Escape to Freedom: The Story of the International Rescue Committee, by Aaron Levenstein
Escape to Freedom: The Story of the International Rescue Committee.
by Aaron Levenstein.
Greenwood Press. 338 pp. $29.95.
If communists took over the Sahara, the joke goes, there would soon be a shortage of sand. There would probably not, however, be a shortage of refugees. “In every country taken over by the Communists,” Aaron Levenstein writes in this moving history of the International Rescue Committee (IRC), “an exodus got under way.”
Levenstein’s book is a chronicle of IRC’s efforts over the last fifty years to aid refugees not only from countries taken over by Communists, but from all regimes where oppression has flourished. Founded in the 1930′s, the agency took, as its first main assignment, the task of helping people escape from the Nazis by way of Vichy France. Since then IRC has come to the aid of countless others, providing them with medical care and food in refugee camps, resettling them, and even finding them jobs in the countries of their adoption. In 1978 alone, IRC came to the assistance of people fleeing from thirty-six countries, from Afghanistan to Zimbabwe.
IRC is not the only agency doing this work; several other important bodies exist in the United States alone. Yet IRC has been a major force in refugee relief since 1956, when it came to the aid of Hungarians fleeing their country in the aftermath of the Soviet suppression of the Hungarian uprising. In the course of its life, IRC’s annual budget has risen from under $10,000 to $26.9 million (in 1980).
Levenstein’s book is austere in its details. He names only a handful of the many individuals who have raised funds and organized relief efforts for IRC, and he gives only a few glimpses into the lives of the refugees themselves. One of the most heartbreaking documents he cites is a letter from a Bengali woman fleeing the civil war in what was then East Pakistan. It reads:
Father, where are you today we do not know. My elder brother, the elder sisters, maternal uncle, all of them have been killed by the Pak army. Whatever little savings we had, it is all finished. Mother has become insane; the whole day she laughs or cries. Where you have left us, those people have turned us out. We are now sitting on the road and spending our time in starvation. Father, you come back. Probably we will not live any more.
This letter never did reach the person to whom it was addressed; it finally came to rest in IRC’s files, which undoubtedly contain many more such tales of extraordinary suffering. Reflecting that somber reality, Levenstein’s book, although it is primarily intended as a celebration of the dedicated volunteers of IRC and of those refugees who braved incredible dangers to escape oppression, is inevitably also a chronicle of dark times. As he moves from continent to continent describing IRC’s relief efforts, the headlines of the past thirty years return to life: the Hungarian revolt, the war in Biafra, the slaughter in East Pakistan, the savagery of Idi Amin’s rule in Uganda. The darkest tale of all is that of the millions killed in Cambodia under Pol Pot, the fanatical Communist who once told journalists he was developing a new kind of socialism which would abolish every vestige of the past.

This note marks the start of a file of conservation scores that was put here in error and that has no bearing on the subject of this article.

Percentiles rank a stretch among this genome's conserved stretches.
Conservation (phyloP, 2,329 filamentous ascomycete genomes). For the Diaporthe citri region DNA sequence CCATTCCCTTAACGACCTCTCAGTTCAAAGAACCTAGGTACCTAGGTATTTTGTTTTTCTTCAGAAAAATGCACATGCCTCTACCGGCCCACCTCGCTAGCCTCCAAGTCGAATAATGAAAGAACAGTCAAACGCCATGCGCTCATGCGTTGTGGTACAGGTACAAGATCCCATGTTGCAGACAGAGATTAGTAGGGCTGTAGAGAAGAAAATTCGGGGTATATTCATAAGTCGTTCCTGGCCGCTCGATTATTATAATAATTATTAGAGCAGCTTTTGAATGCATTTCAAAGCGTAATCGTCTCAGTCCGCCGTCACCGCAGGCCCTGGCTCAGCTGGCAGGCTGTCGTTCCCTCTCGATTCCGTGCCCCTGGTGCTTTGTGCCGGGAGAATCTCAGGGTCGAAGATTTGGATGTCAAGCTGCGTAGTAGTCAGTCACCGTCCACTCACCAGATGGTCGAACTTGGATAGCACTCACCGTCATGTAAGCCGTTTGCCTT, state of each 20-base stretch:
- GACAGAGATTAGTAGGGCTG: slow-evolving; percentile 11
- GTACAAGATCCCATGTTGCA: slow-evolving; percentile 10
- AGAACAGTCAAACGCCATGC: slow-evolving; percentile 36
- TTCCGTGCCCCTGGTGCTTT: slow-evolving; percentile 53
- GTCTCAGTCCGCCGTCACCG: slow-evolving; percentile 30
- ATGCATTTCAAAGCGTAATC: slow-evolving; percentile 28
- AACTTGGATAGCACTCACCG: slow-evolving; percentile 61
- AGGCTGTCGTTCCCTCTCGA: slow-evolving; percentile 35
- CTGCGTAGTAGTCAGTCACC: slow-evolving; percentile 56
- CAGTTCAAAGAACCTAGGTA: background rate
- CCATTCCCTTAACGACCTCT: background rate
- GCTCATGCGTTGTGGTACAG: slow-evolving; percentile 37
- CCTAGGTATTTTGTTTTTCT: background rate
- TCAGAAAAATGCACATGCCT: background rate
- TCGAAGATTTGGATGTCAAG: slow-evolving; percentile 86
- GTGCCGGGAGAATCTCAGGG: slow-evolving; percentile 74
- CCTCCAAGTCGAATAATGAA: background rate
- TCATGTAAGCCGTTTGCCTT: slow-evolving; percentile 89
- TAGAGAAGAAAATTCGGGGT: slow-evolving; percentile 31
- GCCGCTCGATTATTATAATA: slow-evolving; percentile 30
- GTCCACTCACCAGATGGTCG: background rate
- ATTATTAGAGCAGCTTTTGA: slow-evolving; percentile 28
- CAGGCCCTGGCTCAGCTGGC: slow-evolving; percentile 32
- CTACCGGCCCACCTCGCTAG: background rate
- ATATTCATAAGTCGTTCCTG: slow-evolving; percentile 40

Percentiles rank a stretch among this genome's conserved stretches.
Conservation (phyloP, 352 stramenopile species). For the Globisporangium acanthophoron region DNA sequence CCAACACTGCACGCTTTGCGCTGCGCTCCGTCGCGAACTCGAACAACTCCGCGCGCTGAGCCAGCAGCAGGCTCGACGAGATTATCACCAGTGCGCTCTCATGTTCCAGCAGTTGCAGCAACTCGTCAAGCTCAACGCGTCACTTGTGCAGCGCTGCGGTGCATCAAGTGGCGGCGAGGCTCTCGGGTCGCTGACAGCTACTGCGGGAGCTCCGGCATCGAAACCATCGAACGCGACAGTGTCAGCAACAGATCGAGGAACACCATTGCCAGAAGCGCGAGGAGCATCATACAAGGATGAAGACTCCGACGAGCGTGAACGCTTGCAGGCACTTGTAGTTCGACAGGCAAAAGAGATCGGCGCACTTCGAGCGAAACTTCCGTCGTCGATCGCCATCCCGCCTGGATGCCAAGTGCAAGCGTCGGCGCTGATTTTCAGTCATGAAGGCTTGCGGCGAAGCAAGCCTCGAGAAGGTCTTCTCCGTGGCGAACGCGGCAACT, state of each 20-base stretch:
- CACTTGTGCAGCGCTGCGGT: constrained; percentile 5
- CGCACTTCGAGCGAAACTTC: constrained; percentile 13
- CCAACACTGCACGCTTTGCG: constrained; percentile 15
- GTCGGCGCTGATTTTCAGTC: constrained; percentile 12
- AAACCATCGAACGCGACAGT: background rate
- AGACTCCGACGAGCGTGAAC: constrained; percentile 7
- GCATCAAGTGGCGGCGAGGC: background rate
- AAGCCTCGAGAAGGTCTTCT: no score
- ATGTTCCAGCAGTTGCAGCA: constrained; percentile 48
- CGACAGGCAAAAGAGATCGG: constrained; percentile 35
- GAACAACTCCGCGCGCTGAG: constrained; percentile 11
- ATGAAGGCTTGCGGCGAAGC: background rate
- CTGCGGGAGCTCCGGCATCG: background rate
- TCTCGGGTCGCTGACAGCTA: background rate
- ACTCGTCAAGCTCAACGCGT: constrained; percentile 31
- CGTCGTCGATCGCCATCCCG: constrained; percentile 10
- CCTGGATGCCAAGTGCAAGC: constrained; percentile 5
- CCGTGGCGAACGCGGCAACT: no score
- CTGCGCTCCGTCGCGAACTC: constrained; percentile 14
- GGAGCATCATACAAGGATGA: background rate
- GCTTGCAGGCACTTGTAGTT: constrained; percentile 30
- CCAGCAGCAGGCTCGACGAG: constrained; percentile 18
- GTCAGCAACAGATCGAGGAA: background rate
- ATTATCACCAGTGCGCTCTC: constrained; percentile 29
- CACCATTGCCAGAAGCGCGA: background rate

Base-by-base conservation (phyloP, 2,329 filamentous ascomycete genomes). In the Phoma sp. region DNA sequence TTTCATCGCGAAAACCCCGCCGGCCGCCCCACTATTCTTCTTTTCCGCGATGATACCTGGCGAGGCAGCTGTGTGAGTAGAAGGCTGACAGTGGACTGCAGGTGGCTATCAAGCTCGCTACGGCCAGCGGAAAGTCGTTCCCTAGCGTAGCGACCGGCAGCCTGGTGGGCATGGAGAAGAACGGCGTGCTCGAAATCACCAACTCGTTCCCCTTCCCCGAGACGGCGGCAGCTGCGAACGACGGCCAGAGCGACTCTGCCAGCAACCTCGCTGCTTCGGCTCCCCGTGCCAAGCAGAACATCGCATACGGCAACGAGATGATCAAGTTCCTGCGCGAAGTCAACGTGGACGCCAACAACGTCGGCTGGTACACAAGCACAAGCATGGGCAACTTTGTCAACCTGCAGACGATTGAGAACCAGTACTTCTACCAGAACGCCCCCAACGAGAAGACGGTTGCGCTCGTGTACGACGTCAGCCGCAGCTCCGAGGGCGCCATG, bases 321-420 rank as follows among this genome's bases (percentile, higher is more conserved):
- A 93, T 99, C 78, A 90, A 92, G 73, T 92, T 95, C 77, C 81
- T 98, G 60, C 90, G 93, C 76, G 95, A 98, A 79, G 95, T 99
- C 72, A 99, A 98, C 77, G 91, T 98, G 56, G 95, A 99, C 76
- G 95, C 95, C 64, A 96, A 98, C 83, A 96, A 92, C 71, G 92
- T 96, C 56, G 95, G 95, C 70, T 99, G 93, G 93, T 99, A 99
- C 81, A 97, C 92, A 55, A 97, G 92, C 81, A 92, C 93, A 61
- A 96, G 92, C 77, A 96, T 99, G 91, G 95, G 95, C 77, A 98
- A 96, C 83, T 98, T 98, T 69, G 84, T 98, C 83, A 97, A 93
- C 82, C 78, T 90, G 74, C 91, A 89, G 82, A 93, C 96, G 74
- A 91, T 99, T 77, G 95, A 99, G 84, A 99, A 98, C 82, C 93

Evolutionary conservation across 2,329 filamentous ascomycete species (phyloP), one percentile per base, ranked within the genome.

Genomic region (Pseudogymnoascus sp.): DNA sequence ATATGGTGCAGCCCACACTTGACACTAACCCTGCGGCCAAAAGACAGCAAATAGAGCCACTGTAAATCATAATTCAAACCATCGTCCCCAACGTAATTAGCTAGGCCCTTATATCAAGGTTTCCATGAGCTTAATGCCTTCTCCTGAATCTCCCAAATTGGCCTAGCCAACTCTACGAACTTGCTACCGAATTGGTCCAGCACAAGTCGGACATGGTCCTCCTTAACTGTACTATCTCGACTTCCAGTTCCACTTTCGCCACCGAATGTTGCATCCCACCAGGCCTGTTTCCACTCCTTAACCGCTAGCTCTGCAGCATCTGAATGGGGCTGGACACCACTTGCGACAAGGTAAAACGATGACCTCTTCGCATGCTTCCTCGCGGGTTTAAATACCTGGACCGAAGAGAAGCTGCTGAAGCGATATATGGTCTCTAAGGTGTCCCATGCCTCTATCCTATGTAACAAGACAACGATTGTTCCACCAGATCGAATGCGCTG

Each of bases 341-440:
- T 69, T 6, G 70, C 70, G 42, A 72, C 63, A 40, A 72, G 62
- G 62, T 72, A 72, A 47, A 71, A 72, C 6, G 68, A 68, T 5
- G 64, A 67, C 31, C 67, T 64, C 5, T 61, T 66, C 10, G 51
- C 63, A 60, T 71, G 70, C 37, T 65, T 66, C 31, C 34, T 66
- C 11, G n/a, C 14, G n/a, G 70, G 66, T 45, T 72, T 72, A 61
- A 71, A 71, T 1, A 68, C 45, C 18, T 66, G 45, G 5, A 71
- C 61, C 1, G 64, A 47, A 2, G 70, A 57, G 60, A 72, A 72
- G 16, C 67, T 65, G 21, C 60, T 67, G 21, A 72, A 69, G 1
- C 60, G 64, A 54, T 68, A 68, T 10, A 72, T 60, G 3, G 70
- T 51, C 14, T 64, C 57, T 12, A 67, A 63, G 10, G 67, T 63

Almost as disturbing as the stories of flight from such savagery are the incidents of forcible repatriation. According to the International Convention Relating to the Status of Refugees, “No contracting state shall expel or return a refugee to the frontiers of territories where his life or freedom would be threatened.” But, as Levenstein documents, the Convention has often been flouted. Thai officials, for example, forcibly repatriated 42,000 Cambodians to an area in Cambodia that was heavily mined by the occupying Vietnamese army, with the result that thousands were killed. The government of Hong Kong has forcibly repatriated several thousand escapees from Communist China.
Even the United States, though it has certainly been more hospitable to refugees than most countries, has sometimes acted shabbily, particularly with regard to Haitians. Levenstein writes that the U.S. Coast Guard has intercepted boats filled with Haitian refugees and forced them to turn back. (U.S. authorities have also deported one of the leaders of the Haitian democratic movement.) Although IRC has been active in pleading the cause of the Haitians, so far, according to Levenstein, it has met with little success in its efforts.
In general, U.S. immigration authorities favor refugees from Communist countries over those from right-wing dictatorships; the latter, it is contended, should properly be called economic rather than political refugees. IRC has consistently argued against this practice, which it terms unfair. Yet we do need to recognize, as Levenstein certainly does, that the major reason there are approximately 17 million refugees in the world today is Soviet expansionism. In the postwar era the Soviet Union and its surrogates in Cuba and Vietnam have produced millions of refugees in Asia, Africa, and Europe; and Central America has already begun to add its share.
In his concluding paragraph, Levenstein writes that “the desire for freedom is alive in the human spirit.” The story he tells in his book bears out this human craving, but it also reveals that in the last forty years, more often than not, it is the enemies of freedom who have had their way. IRC and other refugee relief organizations have done much to alleviate the suffering thereby caused, but in the end these agencies can only help the victims of tyranny; they cannot deal with tyranny itself.